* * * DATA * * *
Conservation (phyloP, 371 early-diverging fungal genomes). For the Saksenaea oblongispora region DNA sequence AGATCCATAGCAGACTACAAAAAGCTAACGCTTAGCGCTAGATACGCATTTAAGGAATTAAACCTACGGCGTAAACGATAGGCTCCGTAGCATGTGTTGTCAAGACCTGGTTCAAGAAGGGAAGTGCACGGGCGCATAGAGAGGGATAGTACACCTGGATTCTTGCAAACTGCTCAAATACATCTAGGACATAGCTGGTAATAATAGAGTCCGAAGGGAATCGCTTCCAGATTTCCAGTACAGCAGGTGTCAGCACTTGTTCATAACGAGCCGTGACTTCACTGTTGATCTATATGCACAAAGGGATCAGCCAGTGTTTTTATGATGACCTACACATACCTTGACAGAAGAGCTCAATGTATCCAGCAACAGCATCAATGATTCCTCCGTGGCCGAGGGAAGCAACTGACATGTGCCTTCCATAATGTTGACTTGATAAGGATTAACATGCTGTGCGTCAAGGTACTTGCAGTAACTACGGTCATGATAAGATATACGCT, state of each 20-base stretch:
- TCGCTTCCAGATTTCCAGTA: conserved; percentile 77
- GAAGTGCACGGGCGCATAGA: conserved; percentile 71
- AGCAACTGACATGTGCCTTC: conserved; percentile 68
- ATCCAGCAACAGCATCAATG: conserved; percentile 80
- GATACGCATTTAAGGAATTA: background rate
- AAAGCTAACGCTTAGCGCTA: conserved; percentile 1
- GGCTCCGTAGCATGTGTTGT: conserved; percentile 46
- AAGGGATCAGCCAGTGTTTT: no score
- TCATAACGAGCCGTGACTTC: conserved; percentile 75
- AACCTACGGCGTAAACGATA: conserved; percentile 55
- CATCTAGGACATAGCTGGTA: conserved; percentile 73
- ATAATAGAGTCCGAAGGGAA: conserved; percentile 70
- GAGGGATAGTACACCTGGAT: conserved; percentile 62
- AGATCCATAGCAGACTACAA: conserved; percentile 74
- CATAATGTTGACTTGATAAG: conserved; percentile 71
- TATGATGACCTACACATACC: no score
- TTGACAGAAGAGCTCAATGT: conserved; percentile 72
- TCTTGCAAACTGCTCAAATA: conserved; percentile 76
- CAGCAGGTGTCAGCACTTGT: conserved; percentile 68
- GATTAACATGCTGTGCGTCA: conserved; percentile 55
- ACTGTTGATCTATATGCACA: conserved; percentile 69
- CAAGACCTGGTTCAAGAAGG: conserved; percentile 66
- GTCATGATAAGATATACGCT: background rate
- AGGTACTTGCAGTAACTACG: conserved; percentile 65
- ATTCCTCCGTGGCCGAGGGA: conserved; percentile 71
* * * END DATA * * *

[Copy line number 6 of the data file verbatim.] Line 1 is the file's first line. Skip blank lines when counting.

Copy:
- GATACGCATTTAAGGAATTA: background rate